gain: (1) critical information about how to establish and manage large 
HIV care programs, (2) an experienced cadre of clinicians, program 
managers, and other staff who will become trainers and technical 
assistance providers in their countries as programs expand, and (3) 
strengthened critical human and physical infrastructure and referral 
patterns needed to provide expanded services.
    Question. Dr. Gerberding was asked at the hearing how much CDC is 
paying for anti-retroviral medications deployed overseas compared to 
U.S. pricing for such medications: She said she did not have that data, 
that the pharmaceutical industry was doing a good job at lowering 
prices, and she promised to provide data. How soon will we have such 
    Answer. CDC does not pay for these commodities directly, but rather 
funds partners, e.g., BMA, TASO, Univ/MOH, to purchase them. Their 
negotiations with suppliers result in various prices. Therefore, we do 
not have access to their pricing data. Through the President's Mother 
and Child HIV Prevention Initiative and the larger Emergency Plan for 
AIDS Relief, we hope to have access to therapies at sharply reduced 
costs, due to economies of scale and negotiated agreements.

                         HONDURAS ARV TREATMENT

    Question. Does GAP have any presence in Central America? If not, 
why not? Honduras seems a particularly compelling area in need. It 
accounts for more than half of the AIDS cases in all of Central 
America. The official government estimated countrywide HIV prevalence 
is 1.9 percent in 2001 although surveillance studies in SPS in 2002 
revealed almost a 7 percent rate among pregnant women, a 12 percent 
rate among commercial sex workers and a 15 percent rate among men 
having sex with men. The estimated overall prevalence in the San Pedro 
Sula area per local experts is 7 to 10 percent. The estimated number of 
adults and children living with AIDS in Honduras at the end of 2001 was 
57,000 with 14,000 current living orphans. Why has Honduras not been 
    Answer. CDC has not been active in Honduras, but expects to open a 
regional office by the end of the year to provide technical assistance,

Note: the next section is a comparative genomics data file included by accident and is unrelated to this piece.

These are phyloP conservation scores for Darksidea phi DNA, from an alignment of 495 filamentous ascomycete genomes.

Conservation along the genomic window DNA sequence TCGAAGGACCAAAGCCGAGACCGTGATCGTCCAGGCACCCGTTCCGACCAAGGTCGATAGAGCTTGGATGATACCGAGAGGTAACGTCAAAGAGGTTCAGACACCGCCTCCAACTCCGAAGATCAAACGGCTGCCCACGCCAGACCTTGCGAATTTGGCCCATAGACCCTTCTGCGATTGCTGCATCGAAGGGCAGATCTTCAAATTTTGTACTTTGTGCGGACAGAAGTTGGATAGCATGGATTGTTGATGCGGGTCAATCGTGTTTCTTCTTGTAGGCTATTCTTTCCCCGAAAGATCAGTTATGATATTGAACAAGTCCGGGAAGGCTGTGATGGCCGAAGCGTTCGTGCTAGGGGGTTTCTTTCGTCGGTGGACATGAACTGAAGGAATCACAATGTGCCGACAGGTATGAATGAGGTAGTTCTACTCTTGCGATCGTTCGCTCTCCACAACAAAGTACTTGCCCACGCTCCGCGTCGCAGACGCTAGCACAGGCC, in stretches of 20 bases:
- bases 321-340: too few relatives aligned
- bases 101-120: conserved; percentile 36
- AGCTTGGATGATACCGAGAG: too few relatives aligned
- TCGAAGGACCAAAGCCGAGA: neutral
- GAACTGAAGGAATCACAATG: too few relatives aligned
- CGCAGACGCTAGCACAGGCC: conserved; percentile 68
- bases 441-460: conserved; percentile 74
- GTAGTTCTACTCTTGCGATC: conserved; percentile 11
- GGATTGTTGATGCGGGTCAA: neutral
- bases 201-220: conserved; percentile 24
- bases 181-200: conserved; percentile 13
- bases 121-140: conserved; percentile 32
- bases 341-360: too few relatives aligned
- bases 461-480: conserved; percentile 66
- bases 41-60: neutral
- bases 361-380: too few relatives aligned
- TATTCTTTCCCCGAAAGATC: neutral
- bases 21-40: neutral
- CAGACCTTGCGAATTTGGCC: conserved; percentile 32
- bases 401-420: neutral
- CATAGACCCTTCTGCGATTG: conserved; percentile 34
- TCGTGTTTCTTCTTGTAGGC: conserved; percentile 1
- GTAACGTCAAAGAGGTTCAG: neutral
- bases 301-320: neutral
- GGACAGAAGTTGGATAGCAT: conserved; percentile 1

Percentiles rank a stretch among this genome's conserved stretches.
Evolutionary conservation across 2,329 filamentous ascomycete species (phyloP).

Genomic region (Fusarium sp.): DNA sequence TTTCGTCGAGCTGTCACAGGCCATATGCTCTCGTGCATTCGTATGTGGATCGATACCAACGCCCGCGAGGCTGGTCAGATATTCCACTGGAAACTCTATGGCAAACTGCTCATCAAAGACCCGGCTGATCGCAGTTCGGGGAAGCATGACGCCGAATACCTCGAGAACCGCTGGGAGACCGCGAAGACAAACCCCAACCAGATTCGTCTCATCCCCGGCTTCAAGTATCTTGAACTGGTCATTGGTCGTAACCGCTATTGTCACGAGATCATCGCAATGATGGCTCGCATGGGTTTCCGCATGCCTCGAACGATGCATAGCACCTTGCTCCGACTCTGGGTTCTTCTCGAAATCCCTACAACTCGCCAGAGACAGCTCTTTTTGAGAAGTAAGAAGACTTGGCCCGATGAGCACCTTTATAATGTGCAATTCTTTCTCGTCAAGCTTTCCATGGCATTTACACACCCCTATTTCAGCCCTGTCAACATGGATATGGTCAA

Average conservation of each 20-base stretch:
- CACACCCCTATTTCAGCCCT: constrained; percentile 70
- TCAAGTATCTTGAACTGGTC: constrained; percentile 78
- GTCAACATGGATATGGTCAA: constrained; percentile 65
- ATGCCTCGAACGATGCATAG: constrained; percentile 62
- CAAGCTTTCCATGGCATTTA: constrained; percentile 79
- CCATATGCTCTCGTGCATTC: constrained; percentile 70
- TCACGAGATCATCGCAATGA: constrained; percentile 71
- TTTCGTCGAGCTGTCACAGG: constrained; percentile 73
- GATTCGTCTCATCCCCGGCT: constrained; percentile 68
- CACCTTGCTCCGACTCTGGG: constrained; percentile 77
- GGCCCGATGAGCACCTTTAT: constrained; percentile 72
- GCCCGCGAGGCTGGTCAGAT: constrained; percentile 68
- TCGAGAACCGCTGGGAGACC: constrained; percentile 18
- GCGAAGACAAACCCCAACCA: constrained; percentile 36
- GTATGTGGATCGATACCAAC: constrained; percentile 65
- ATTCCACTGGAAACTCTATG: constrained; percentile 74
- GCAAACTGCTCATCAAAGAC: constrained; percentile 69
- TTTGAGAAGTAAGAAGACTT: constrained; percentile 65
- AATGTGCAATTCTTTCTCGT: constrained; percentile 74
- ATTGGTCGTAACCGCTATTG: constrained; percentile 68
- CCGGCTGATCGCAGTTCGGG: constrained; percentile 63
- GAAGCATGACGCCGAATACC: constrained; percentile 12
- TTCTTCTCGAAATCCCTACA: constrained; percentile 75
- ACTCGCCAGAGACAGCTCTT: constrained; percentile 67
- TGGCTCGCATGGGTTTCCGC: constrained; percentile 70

especially regarding surveillance, in Central America, including 
Honduras. That office will be located in Guatemala and is a cooperative 
effort of both CDC and the United States Agency for International 
Development (USAID). Collectively, the needs of developing countries in 
preventing HIV infection and in providing care and treatment for those 
already infected far outstrip the fiscal and human capacity of CDC's 
Global AIDS Program. Providing substantial financial support for 
national ART programs is beyond our capacity at this time; therefore, 
collaboration with others, including USAID and the Global Fund To Fight 
AIDS, TB, and Malaria (GFATM) is essential. The GFATM is funding a 
number of ARV treatment projects, including projects in Honduras.
  --The government of Honduras has been granted $26 million from the 
        Global Fund for AIDS/TB/Malaria, of which it states it will 
        decrease by at least 50 percent AIDS mortality and 
        hospitalizations (source ). CDC's website says it will identify countries 
        with an expressed interest in ARV deployment (). 
        Since Honduras has need for assistance and has financial 
        resources through the fund for ARV deployment, has CDC GAP 
        considered Honduras? If not, how soon can it do so?
    Honduras was approved by the Global Fund for a grant of $20.5 
million over five years to undertake a major scaling-up of the 
country's campaign against HIV/AIDS, tuberculosis and malaria. The 
United Nations Development Programme, the UN's global development 
network, will implement and oversee the venture. CDC will provide 
technical assistance to Honduras in this effort as requested, through 
its regional office in Guatemala, when that office is operational later 
this year.

                         CONCLUSION OF HEARING

    Senator Specter. Thank you all very much for being here. 
That concludes our hearing.
    [Whereupon, at 10 a.m., Tuesday, April 8, the hearing was 
concluded, and the subcommittee was recessed, to reconvene 
subject to the call of the Chair.]